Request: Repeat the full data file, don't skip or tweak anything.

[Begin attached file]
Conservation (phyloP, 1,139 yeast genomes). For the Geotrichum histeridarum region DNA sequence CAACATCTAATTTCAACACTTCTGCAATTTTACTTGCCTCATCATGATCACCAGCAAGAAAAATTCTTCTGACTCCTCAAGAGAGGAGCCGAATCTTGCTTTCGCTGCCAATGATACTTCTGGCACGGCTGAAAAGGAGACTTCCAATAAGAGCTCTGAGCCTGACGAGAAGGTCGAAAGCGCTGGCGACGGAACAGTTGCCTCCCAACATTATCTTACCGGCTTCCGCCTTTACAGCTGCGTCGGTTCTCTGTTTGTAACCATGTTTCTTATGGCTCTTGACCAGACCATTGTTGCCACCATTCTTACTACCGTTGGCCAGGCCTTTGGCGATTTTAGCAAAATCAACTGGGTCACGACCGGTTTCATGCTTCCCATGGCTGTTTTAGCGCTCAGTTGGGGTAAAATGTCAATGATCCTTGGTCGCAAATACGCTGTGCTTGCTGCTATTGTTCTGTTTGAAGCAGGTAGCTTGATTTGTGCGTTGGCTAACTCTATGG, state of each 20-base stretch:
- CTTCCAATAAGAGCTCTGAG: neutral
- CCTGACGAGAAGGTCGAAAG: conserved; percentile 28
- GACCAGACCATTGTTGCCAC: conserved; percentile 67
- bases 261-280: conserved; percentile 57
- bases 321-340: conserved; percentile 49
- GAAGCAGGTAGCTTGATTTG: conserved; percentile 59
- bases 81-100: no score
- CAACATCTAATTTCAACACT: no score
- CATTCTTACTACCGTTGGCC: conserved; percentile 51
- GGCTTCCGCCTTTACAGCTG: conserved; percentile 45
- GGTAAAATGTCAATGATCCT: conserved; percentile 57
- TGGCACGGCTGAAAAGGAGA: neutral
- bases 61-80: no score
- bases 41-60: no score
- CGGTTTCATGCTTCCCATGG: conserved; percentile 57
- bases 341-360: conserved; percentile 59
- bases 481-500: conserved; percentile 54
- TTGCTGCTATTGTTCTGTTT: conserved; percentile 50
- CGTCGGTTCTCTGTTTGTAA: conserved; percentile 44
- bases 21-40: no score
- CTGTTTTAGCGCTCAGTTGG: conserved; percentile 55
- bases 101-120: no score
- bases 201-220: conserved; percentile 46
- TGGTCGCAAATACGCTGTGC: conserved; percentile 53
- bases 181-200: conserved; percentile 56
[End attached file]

Conservation (phyloP, 1,139 yeast genomes). For the Geotrichum histeridarum region DNA sequence CAACATCTAATTTCAACACTTCTGCAATTTTACTTGCCTCATCATGATCACCAGCAAGAAAAATTCTTCTGACTCCTCAAGAGAGGAGCCGAATCTTGCTTTCGCTGCCAATGATACTTCTGGCACGGCTGAAAAGGAGACTTCCAATAAGAGCTCTGAGCCTGACGAGAAGGTCGAAAGCGCTGGCGACGGAACAGTTGCCTCCCAACATTATCTTACCGGCTTCCGCCTTTACAGCTGCGTCGGTTCTCTGTTTGTAACCATGTTTCTTATGGCTCTTGACCAGACCATTGTTGCCACCATTCTTACTACCGTTGGCCAGGCCTTTGGCGATTTTAGCAAAATCAACTGGGTCACGACCGGTTTCATGCTTCCCATGGCTGTTTTAGCGCTCAGTTGGGGTAAAATGTCAATGATCCTTGGTCGCAAATACGCTGTGCTTGCTGCTATTGTTCTGTTTGAAGCAGGTAGCTTGATTTGTGCGTTGGCTAACTCTATGG, state of each 20-base stretch:
- CTTCCAATAAGAGCTCTGAG: neutral
- CCTGACGAGAAGGTCGAAAG: conserved; percentile 28
- GACCAGACCATTGTTGCCAC: conserved; percentile 67
- bases 261-280: conserved; percentile 57
- bases 321-340: conserved; percentile 49
- GAAGCAGGTAGCTTGATTTG: conserved; percentile 59
- bases 81-100: no score
- CAACATCTAATTTCAACACT: no score
- CATTCTTACTACCGTTGGCC: conserved; percentile 51
- GGCTTCCGCCTTTACAGCTG: conserved; percentile 45
- GGTAAAATGTCAATGATCCT: conserved; percentile 57
- TGGCACGGCTGAAAAGGAGA: neutral
- bases 61-80: no score
- bases 41-60: no score
- CGGTTTCATGCTTCCCATGG: conserved; percentile 57
- bases 341-360: conserved; percentile 59
- bases 481-500: conserved; percentile 54
- TTGCTGCTATTGTTCTGTTT: conserved; percentile 50
- CGTCGGTTCTCTGTTTGTAA: conserved; percentile 44
- bases 21-40: no score
- CTGTTTTAGCGCTCAGTTGG: conserved; percentile 55
- bases 101-120: no score
- bases 201-220: conserved; percentile 46
- TGGTCGCAAATACGCTGTGC: conserved; percentile 53
- bases 181-200: conserved; percentile 56